I recently picked some up, and would like to share a few things I’ve learned.

Where to buy pepper spray

Finding pepper spray in MA can be hard. I’ve seen it in lots of places across the border in New Hampshire, but it’s hard to find in Massachusetts. Making it worse, shipping it to Massachusetts is either prohibited, or thought by online merchants like Amazon to be prohibited. I ended up picking mine up in a sporting/gun shop.

Why all the numbers are meaningless

But here’s the part that really trips me up: the ratings. The spray I purchased is listed as “10% OC (2 million SHU).” Intuitively, I assumed this meant that it was 10% of the maximum strength possible. (If 10% is 2 million SHU, the maximum must be 20 million SHU.) But this is totally wrong! The SHU rating or the percentage alone are meaningless numbers.

What this actually means is this:

  • The solution in the canister is 10% oleoresin capsicum, and 90% other stuff (inert ingredients). If this number were 100%, I assume it would be a sticky goop that you couldn’t spray, so it’s necessary that a decent percentage of the contents be something like water or propylene glycol.
  • The OC that’s in the spray is rated at 2 million Scoville heat units (SHU).

As an analogy: you have a rum and Coke, which is about 25% rum and 75% Coke. The rum used is 80-proof, or 40% alcohol. If your goal is to get drunk, neither of those metrics is meaningful on its own. 25% rum doesn’t necessarily tell you how strong the alcohol is, and “The rum in this Coke is 100 proof!” isn’t good news if they only put a dollop of it in your drink. What you’d actually want to know is the total amount of alcohol.

The same is true of OC spray. Sabre, one manufacturer of pepper spray, has a blog post explaining that you need to consider the product of the two numbers, known as the percentage of Major Capsaicinoids, or MC. The same math is discussed in a number of places; the Sabre blog post is just the first place I saw the math given a name.

Pure capsaicin is 16 million Scoville heat units. So if the oleoresin capsicum in my canister of pepper spray is 2 million SHU, it’s 2/16 = 12.5% of the maximum strength.

But only 10% of the canister is OC, so it’s 12.5% × 10% = 1.25% MC. (Well, the Sabre article uses the same starting numbers to arrive at 1.33%. I’ll assume that I’m the one that’s off on the math.)

A competing product is marketed as 6% and 3 million SHU. That’s 18.7% × 6% = 1.122% MC. Other sources have higher SHU ratings at lower percentages. This all gets very confusing, because manufacturers seem to just decide whether they want to market their product on having a high-percentage of OC, or on a high SHU number. You need to compare the total percentage of capsicum if you want to do any sort of meaningful comparison.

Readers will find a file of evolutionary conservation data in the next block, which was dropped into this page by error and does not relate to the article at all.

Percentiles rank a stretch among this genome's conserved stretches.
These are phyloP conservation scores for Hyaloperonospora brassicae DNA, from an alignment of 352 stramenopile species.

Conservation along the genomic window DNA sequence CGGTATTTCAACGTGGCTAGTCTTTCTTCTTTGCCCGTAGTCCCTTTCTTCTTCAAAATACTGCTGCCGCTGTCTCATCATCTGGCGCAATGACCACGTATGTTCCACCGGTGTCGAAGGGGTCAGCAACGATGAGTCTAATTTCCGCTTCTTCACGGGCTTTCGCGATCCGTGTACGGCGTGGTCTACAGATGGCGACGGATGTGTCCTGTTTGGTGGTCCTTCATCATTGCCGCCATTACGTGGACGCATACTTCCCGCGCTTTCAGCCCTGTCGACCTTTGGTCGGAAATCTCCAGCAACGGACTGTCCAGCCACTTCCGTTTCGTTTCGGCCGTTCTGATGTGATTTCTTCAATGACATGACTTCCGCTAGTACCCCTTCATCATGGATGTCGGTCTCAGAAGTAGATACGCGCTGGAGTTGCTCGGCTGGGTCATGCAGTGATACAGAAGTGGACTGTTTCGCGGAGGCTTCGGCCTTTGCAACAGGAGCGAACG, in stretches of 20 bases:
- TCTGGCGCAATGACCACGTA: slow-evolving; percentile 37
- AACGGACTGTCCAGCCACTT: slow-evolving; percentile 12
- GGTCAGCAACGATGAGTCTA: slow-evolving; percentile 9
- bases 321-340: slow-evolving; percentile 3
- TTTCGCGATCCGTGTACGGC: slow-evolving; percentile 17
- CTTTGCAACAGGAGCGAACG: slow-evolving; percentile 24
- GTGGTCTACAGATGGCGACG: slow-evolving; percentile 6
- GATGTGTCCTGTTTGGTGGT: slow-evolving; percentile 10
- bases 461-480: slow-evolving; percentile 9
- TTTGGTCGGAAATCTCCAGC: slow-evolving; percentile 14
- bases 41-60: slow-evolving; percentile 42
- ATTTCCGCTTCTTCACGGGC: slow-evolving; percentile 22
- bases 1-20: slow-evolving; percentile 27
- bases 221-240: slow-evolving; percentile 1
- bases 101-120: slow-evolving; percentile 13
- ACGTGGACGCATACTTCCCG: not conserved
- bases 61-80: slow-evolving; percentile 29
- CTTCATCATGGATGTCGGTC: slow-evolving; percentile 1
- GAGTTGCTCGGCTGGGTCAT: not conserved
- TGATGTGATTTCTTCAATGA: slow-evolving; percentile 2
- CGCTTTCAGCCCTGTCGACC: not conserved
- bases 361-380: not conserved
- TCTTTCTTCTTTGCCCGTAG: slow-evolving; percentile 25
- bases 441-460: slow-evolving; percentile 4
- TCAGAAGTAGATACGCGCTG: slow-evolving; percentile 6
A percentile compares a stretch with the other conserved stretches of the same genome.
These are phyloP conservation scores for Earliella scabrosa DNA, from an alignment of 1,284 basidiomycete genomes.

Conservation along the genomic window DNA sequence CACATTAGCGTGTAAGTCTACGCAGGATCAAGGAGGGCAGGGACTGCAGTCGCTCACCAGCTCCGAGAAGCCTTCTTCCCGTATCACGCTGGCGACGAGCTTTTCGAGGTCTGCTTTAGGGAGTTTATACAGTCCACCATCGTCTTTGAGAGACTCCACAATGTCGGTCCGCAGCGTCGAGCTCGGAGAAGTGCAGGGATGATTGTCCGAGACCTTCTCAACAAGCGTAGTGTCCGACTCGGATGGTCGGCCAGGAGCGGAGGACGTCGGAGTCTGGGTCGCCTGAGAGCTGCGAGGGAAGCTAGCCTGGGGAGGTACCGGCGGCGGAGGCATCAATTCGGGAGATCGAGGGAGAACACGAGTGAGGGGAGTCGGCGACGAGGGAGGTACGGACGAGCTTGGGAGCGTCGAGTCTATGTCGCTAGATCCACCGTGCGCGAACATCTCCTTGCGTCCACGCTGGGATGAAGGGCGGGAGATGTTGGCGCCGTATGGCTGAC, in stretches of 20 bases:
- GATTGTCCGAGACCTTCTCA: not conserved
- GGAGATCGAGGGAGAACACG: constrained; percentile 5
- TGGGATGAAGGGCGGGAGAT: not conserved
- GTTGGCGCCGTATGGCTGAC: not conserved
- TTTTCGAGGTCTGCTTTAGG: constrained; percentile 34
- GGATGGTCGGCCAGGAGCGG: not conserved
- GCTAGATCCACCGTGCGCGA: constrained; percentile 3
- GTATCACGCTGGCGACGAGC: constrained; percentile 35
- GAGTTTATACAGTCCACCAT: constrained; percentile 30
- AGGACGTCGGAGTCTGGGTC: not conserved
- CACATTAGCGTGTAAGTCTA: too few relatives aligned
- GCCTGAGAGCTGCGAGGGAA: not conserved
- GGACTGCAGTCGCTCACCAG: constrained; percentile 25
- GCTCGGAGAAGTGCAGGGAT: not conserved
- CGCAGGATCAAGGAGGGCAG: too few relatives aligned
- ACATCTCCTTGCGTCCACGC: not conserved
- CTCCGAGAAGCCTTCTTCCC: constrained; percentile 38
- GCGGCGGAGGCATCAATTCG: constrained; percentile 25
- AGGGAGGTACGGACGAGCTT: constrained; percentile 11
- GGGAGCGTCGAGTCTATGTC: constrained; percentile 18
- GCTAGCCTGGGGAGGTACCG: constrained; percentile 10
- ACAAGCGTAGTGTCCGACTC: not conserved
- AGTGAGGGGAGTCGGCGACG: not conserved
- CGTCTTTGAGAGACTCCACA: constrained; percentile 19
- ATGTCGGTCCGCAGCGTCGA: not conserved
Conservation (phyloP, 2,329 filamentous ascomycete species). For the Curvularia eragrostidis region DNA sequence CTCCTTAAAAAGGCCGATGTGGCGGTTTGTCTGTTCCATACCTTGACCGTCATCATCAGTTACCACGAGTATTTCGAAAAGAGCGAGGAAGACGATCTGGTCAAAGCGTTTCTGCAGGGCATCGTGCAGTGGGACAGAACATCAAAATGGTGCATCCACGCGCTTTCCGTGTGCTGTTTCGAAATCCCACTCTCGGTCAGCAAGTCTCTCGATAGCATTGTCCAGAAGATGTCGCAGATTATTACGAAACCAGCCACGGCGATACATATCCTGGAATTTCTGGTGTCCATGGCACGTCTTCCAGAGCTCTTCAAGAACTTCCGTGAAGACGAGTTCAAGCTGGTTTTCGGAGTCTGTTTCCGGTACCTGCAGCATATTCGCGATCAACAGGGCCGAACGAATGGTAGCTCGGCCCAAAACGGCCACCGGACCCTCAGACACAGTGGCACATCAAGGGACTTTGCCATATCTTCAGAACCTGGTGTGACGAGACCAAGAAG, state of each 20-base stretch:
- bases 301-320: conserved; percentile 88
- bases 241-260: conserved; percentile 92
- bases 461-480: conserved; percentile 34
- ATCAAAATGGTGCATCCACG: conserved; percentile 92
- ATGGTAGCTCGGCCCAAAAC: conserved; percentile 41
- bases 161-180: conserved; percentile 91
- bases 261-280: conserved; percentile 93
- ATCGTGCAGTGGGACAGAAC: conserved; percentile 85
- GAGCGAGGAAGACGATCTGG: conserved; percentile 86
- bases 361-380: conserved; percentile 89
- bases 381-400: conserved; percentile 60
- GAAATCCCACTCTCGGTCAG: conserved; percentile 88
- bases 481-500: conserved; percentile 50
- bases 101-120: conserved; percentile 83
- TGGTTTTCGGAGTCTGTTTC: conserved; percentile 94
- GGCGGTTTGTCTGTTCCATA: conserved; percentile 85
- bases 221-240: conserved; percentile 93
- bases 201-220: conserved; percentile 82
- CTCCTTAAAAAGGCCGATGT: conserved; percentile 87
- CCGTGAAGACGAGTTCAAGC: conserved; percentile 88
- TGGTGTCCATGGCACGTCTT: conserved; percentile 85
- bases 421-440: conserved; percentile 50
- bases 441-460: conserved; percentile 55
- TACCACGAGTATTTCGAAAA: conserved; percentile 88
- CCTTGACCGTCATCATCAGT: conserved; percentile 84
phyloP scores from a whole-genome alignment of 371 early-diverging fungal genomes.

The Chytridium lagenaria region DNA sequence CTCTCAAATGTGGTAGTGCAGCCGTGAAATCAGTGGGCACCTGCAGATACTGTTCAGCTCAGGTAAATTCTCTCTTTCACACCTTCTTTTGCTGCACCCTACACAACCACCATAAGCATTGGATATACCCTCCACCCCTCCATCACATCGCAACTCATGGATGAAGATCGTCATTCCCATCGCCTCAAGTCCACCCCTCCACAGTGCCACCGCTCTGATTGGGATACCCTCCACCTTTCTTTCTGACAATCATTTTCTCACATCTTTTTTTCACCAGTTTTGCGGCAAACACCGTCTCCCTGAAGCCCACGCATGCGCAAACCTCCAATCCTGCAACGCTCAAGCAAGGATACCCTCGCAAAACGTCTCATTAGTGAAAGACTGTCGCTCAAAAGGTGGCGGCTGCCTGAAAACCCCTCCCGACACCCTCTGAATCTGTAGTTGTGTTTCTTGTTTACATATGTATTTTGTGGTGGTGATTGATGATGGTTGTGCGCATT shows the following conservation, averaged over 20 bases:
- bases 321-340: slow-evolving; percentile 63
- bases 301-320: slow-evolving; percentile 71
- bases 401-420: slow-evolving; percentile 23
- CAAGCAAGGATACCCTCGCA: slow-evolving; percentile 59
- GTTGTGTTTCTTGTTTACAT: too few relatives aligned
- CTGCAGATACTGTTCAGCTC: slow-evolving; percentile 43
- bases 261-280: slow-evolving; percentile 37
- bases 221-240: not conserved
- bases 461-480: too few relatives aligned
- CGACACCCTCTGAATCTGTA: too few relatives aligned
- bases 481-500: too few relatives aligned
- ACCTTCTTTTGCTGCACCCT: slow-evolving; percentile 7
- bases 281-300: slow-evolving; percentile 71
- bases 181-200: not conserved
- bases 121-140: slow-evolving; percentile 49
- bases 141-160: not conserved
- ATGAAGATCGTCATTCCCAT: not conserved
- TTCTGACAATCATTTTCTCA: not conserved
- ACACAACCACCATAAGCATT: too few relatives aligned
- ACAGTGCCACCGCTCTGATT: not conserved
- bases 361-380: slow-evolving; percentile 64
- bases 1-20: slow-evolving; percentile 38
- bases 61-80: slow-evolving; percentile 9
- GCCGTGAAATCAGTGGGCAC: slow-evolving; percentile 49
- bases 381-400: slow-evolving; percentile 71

Cleanup

If you’re going to carry pepper spray, you would probably do well to also carry something like these decontamination wipes to help alleviate the effects, in case you end up getting some of the spray as well. (There are a few other products linked from there as well. Having never used any of them, I can’t recommend one over the other. All I can say is that Sudecon wipes fit in my glovebox nicely.)

Related compounds (science nerds take note!)

As mentioned above, the “active ingredient” in hot peppers is capsaicin. Pure capsaicin is 16 million Scoville heat units. The hottest pepper is the Carolina Reaper, around 1.5 million SHU. (You should definitely not vape it.)

However, capsaicin isn’t the hottest compound. That honor appears to belong to something even tougher to pronounce, Resiniferatoxin. Found naturally in a plant known as Euphorbia poissonii (what could be scary about a plant whose Latin name is poissonii?), Wikipedia writes that it “causes severe burning pain in sub-microgram (less than 1/1,000,000th of a gram) quantities when ingested orally.”

All of these compounds seem to act on a receptor in the body known as TRPV1, which controls body temperature and “provides a sensation of scalding heat and pain.” There’s also a compound known as capsazepine which inhibits the TRPV1 channel, effectively blocking the effects of capsaicin and its ilk. I’m yet to see it being marketed as an antidote to pepper spray, though.

Running on new hardware

I’ve just completed a server move, and the site should be back in business.

The old setup was a beefy server in my basement with 24GB RAM and eight cores. But access was via a jenky IPv6 connection over my cable modem, with external access via a varnish instance running at Digital Ocean. Something in my home network configuration causes that to be extremely unreliable, taking the site offline for days.

It’s now running on an AWS instance, which I hope to make an auto-scaling group. Actual content resides on an EFS volume, which is surprisingly performant. And it’s all behind a new application-style ELB, which also supports HTTPS and HTTP/2.

For now, I am using neither varnish nor a CDN, to see how it goes. Access is directly to the ELB, with every page hitting Apache. WP Super Cache should keep things pretty performant with any luck.